Soman Chainani’s A World Without Princes

A world without princes

This is a follow up article to last month’s review over The School for Good and Evil by Soman Chainani. Chainani’s first book centered around Agatha and Sophie, two friends who were kidnapped from their town, and taken to the School for Good and Evil. Beautiful Sophie was placed in the school for evil, while spunky Agatha was placed in the school for good. The story revolved around both girls trying to switch schools, until it became clear they were exactly where they needed to be. Sophie gave in to her selfishness, and transformed into a horrible witch, while Princess Agatha had to defend the school from the ensuing attacks.

At the end of the story Agatha had a choice to save and return to the town with Sophie, or to stay with her prince, Tedros. Agatha chooses Sophie and the two are transported back to town to live “happily ever after.”

The problem?

Agatha still wants her prince, and makes a wish to be back with him, thus inciting the events of the sequel A World Without Princes.

In this installment, Agatha unknowingly re-opens the portal between worlds because of the strength of her wish, and the two girls are taken back again. This time, things are different. No longer are witches and princesses enemies–this time it’s men who are the enemy. (Yes, you read this right. I had to set down the book and groan when I read that part, so I understand if you need a moment.)

Because of Agatha’s choice to return with Sophie at the end of the first book, princesses from all parts of the enchanted world are throwing their husbands out, or “asserting” their rights to rule alone. This, of course, makes the men angry and hostile, and the general notion is that in order to get balance restored, Agatha and Sophie need to be killed.

To make matters worse? The one leading the charge to restore order is Tedros, Agatha’s prince. He believes that he must kill the “witch” in order to win the heart of his princess, and Agatha is told she must either choose Sophie again, or kiss Tedros. Again, Agatha is caught between her best friend and her true love, and there is no easy way out of the situation. To raise the stakes, Tedros, believing that Agatha has betrayed him puts a price on her head, and Sophie may or may not be showing symptoms of turning back into the evil witch.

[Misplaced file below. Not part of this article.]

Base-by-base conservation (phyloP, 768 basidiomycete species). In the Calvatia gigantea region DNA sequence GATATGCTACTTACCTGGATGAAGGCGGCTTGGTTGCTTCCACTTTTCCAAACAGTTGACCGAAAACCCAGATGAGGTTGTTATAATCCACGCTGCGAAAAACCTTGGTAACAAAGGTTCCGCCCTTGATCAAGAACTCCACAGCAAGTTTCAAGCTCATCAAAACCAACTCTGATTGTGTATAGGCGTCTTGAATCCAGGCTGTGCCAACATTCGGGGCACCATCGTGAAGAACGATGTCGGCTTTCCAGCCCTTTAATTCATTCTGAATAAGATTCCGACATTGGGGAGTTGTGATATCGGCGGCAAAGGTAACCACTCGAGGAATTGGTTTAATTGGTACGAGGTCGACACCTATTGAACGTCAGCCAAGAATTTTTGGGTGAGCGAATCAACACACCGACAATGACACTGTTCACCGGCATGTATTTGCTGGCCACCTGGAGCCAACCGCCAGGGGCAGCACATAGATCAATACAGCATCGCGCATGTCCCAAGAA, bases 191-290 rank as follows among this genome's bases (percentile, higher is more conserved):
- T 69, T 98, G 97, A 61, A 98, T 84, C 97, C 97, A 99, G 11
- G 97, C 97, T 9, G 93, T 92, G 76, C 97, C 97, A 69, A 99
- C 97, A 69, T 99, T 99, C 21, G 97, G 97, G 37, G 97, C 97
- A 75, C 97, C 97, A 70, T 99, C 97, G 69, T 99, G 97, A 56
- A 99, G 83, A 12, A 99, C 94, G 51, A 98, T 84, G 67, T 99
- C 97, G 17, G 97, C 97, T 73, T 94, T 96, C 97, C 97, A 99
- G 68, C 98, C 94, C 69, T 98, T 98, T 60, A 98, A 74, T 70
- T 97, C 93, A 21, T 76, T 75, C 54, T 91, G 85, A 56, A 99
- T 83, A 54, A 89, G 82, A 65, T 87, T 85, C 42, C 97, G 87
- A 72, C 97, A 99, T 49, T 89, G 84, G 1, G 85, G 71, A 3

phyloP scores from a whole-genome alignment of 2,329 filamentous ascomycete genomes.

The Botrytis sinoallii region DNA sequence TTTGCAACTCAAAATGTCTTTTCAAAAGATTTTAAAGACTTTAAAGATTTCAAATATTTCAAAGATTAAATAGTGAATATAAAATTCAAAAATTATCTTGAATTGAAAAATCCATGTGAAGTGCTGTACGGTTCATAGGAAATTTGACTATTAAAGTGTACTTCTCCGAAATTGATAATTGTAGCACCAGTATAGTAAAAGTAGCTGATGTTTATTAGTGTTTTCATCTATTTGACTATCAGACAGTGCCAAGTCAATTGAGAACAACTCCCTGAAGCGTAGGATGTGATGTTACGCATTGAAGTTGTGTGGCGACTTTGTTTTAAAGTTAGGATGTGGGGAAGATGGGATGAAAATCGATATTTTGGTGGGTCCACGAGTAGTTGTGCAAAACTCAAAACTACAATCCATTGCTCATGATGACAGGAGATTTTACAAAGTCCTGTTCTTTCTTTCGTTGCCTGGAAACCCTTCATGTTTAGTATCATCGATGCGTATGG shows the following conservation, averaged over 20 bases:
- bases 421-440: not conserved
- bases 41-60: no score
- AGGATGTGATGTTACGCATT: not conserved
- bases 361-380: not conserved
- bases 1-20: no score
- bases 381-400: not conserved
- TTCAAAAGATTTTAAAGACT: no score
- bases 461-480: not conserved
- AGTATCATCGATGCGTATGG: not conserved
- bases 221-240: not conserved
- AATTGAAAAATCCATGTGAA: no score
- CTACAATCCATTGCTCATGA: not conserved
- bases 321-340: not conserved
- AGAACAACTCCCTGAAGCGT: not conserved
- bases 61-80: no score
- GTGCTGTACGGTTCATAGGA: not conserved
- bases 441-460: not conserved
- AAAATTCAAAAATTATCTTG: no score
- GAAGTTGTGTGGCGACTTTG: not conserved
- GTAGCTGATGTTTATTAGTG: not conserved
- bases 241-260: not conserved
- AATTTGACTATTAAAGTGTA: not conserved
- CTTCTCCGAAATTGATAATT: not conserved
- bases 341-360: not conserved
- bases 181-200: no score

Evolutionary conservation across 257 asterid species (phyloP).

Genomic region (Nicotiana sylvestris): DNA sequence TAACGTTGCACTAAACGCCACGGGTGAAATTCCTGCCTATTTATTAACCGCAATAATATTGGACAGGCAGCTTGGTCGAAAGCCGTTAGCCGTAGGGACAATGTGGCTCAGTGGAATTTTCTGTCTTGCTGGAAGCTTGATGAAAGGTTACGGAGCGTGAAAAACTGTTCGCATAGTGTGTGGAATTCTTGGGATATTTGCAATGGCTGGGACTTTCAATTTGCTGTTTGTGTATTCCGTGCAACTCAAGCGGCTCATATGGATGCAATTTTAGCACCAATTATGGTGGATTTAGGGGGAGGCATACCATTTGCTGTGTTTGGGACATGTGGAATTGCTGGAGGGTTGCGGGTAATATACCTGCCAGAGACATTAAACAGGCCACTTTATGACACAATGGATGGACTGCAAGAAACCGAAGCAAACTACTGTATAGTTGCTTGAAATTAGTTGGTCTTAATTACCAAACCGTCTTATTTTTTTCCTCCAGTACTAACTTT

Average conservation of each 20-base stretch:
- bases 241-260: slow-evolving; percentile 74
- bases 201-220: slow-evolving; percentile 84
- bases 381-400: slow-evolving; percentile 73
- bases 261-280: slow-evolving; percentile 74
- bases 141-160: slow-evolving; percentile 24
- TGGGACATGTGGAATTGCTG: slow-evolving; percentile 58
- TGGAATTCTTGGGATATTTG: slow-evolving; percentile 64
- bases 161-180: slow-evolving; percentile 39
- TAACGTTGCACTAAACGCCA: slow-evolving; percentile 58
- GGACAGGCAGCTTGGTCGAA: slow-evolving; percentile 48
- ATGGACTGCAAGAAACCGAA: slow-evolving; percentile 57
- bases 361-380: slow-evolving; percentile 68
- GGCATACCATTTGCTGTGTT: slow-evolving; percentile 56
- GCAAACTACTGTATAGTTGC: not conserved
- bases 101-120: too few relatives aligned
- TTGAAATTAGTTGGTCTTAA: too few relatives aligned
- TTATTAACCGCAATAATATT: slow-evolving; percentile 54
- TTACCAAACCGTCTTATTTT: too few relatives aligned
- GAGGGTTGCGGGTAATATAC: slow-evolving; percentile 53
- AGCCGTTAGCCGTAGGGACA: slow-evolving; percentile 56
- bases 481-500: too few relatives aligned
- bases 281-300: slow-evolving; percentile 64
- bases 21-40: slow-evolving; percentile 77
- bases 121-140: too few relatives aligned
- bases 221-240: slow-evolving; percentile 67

It’s up to the two best friends to restore balance in the kingdoms, or a full out war will ensue between men and women.

The biggest problem is the fact that the series target audience is children aged 7-12. This book was sold in the children’s section of Barnes and Noble. Chainani’s first book focused on blurring the lines of good and evil, and this one focused on blurring the lines between gender roles. These books are too old for their target audience, and promote moral and gender confusion at an age where children are bombarded from all angles with the confusion of just growing up. They don’t need more confusion from the books they read. Chainani’s writing, being hailed as original and a fresh look at fairy tales borrows troupes from classic fairy tales and twists them into a “modern” perspective. The books are too long, with the endings springing up quickly from drawn out middle scenes. Character development is minimal, while sentence structure is confusing, and dialogue is cliché. Chainani’s immature writing style muddles any message he would send to the reader.